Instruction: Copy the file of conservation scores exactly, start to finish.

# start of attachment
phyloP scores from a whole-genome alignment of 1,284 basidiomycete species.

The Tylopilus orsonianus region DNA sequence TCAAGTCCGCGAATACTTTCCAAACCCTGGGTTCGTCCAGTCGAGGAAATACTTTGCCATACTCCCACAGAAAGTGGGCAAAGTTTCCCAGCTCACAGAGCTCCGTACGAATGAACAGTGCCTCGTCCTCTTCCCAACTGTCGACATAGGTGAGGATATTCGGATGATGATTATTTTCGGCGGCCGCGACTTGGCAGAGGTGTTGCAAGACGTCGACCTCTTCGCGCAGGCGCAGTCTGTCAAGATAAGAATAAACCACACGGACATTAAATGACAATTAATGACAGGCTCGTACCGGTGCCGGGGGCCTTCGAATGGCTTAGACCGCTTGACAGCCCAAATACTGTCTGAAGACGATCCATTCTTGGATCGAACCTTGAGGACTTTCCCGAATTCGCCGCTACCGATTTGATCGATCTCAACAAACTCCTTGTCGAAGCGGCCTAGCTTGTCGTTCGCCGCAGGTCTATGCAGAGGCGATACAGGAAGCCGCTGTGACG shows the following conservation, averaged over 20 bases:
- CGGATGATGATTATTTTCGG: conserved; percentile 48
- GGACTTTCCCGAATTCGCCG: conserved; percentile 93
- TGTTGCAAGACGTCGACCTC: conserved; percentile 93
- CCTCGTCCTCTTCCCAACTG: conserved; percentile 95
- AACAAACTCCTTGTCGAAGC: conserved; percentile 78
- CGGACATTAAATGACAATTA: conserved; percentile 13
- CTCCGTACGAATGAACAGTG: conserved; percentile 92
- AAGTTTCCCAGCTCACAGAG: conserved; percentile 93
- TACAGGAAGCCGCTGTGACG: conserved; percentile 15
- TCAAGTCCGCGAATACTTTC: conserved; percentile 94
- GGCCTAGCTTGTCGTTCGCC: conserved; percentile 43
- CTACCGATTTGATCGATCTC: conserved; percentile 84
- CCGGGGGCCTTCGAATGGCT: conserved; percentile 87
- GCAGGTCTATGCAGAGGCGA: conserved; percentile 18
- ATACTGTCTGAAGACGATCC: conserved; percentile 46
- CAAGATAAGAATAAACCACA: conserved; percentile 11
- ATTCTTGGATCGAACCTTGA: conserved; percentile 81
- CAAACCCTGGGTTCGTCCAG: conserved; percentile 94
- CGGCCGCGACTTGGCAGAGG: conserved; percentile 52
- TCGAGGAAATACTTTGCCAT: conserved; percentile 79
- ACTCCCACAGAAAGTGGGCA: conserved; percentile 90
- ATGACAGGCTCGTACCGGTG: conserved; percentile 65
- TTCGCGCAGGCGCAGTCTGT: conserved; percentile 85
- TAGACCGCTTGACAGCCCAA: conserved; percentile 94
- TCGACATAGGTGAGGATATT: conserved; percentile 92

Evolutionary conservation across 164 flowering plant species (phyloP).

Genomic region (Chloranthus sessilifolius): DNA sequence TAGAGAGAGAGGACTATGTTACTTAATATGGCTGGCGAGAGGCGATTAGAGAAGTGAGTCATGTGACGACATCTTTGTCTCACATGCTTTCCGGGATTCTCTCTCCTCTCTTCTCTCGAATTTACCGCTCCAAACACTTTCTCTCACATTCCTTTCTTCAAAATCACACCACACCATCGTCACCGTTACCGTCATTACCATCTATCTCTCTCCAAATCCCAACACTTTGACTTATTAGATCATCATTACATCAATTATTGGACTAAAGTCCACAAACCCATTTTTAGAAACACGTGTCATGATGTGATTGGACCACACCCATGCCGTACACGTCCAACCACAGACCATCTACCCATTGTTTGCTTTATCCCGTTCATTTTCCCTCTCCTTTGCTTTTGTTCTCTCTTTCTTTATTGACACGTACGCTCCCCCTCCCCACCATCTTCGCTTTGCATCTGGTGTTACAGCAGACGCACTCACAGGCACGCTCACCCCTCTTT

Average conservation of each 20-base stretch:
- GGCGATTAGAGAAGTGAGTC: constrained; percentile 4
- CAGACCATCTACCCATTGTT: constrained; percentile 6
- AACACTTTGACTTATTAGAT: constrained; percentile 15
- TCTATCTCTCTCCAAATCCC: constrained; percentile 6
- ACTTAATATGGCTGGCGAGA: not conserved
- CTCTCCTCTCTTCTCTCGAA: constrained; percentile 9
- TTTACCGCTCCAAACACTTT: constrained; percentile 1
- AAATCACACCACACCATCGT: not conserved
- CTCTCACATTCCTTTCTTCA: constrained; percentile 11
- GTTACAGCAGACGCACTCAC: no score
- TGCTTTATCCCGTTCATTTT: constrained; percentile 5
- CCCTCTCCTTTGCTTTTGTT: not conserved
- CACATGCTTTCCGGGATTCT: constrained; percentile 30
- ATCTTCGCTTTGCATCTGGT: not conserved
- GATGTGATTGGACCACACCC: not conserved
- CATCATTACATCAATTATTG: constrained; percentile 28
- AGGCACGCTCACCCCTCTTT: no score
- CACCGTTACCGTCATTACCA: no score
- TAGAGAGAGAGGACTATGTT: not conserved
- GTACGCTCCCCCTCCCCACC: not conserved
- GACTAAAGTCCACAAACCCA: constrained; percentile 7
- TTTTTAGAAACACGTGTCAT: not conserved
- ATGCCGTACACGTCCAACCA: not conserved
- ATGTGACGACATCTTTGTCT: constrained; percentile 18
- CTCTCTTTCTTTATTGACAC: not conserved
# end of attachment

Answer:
phyloP scores from a whole-genome alignment of 1,284 basidiomycete species.

The Tylopilus orsonianus region DNA sequence TCAAGTCCGCGAATACTTTCCAAACCCTGGGTTCGTCCAGTCGAGGAAATACTTTGCCATACTCCCACAGAAAGTGGGCAAAGTTTCCCAGCTCACAGAGCTCCGTACGAATGAACAGTGCCTCGTCCTCTTCCCAACTGTCGACATAGGTGAGGATATTCGGATGATGATTATTTTCGGCGGCCGCGACTTGGCAGAGGTGTTGCAAGACGTCGACCTCTTCGCGCAGGCGCAGTCTGTCAAGATAAGAATAAACCACACGGACATTAAATGACAATTAATGACAGGCTCGTACCGGTGCCGGGGGCCTTCGAATGGCTTAGACCGCTTGACAGCCCAAATACTGTCTGAAGACGATCCATTCTTGGATCGAACCTTGAGGACTTTCCCGAATTCGCCGCTACCGATTTGATCGATCTCAACAAACTCCTTGTCGAAGCGGCCTAGCTTGTCGTTCGCCGCAGGTCTATGCAGAGGCGATACAGGAAGCCGCTGTGACG shows the following conservation, averaged over 20 bases:
- CGGATGATGATTATTTTCGG: conserved; percentile 48
- GGACTTTCCCGAATTCGCCG: conserved; percentile 93
- TGTTGCAAGACGTCGACCTC: conserved; percentile 93
- CCTCGTCCTCTTCCCAACTG: conserved; percentile 95
- AACAAACTCCTTGTCGAAGC: conserved; percentile 78
- CGGACATTAAATGACAATTA: conserved; percentile 13
- CTCCGTACGAATGAACAGTG: conserved; percentile 92
- AAGTTTCCCAGCTCACAGAG: conserved; percentile 93
- TACAGGAAGCCGCTGTGACG: conserved; percentile 15
- TCAAGTCCGCGAATACTTTC: conserved; percentile 94
- GGCCTAGCTTGTCGTTCGCC: conserved; percentile 43
- CTACCGATTTGATCGATCTC: conserved; percentile 84
- CCGGGGGCCTTCGAATGGCT: conserved; percentile 87
- GCAGGTCTATGCAGAGGCGA: conserved; percentile 18
- ATACTGTCTGAAGACGATCC: conserved; percentile 46
- CAAGATAAGAATAAACCACA: conserved; percentile 11
- ATTCTTGGATCGAACCTTGA: conserved; percentile 81
- CAAACCCTGGGTTCGTCCAG: conserved; percentile 94
- CGGCCGCGACTTGGCAGAGG: conserved; percentile 52
- TCGAGGAAATACTTTGCCAT: conserved; percentile 79
- ACTCCCACAGAAAGTGGGCA: conserved; percentile 90
- ATGACAGGCTCGTACCGGTG: conserved; percentile 65
- TTCGCGCAGGCGCAGTCTGT: conserved; percentile 85
- TAGACCGCTTGACAGCCCAA: conserved; percentile 94
- TCGACATAGGTGAGGATATT: conserved; percentile 92

Evolutionary conservation across 164 flowering plant species (phyloP).

Genomic region (Chloranthus sessilifolius): DNA sequence TAGAGAGAGAGGACTATGTTACTTAATATGGCTGGCGAGAGGCGATTAGAGAAGTGAGTCATGTGACGACATCTTTGTCTCACATGCTTTCCGGGATTCTCTCTCCTCTCTTCTCTCGAATTTACCGCTCCAAACACTTTCTCTCACATTCCTTTCTTCAAAATCACACCACACCATCGTCACCGTTACCGTCATTACCATCTATCTCTCTCCAAATCCCAACACTTTGACTTATTAGATCATCATTACATCAATTATTGGACTAAAGTCCACAAACCCATTTTTAGAAACACGTGTCATGATGTGATTGGACCACACCCATGCCGTACACGTCCAACCACAGACCATCTACCCATTGTTTGCTTTATCCCGTTCATTTTCCCTCTCCTTTGCTTTTGTTCTCTCTTTCTTTATTGACACGTACGCTCCCCCTCCCCACCATCTTCGCTTTGCATCTGGTGTTACAGCAGACGCACTCACAGGCACGCTCACCCCTCTTT

Average conservation of each 20-base stretch:
- GGCGATTAGAGAAGTGAGTC: constrained; percentile 4
- CAGACCATCTACCCATTGTT: constrained; percentile 6
- AACACTTTGACTTATTAGAT: constrained; percentile 15
- TCTATCTCTCTCCAAATCCC: constrained; percentile 6
- ACTTAATATGGCTGGCGAGA: not conserved
- CTCTCCTCTCTTCTCTCGAA: constrained; percentile 9
- TTTACCGCTCCAAACACTTT: constrained; percentile 1
- AAATCACACCACACCATCGT: not conserved
- CTCTCACATTCCTTTCTTCA: constrained; percentile 11
- GTTACAGCAGACGCACTCAC: no score
- TGCTTTATCCCGTTCATTTT: constrained; percentile 5
- CCCTCTCCTTTGCTTTTGTT: not conserved
- CACATGCTTTCCGGGATTCT: constrained; percentile 30
- ATCTTCGCTTTGCATCTGGT: not conserved
- GATGTGATTGGACCACACCC: not conserved
- CATCATTACATCAATTATTG: constrained; percentile 28
- AGGCACGCTCACCCCTCTTT: no score
- CACCGTTACCGTCATTACCA: no score
- TAGAGAGAGAGGACTATGTT: not conserved
- GTACGCTCCCCCTCCCCACC: not conserved
- GACTAAAGTCCACAAACCCA: constrained; percentile 7
- TTTTTAGAAACACGTGTCAT: not conserved
- ATGCCGTACACGTCCAACCA: not conserved
- ATGTGACGACATCTTTGTCT: constrained; percentile 18
- CTCTCTTTCTTTATTGACAC: not conserved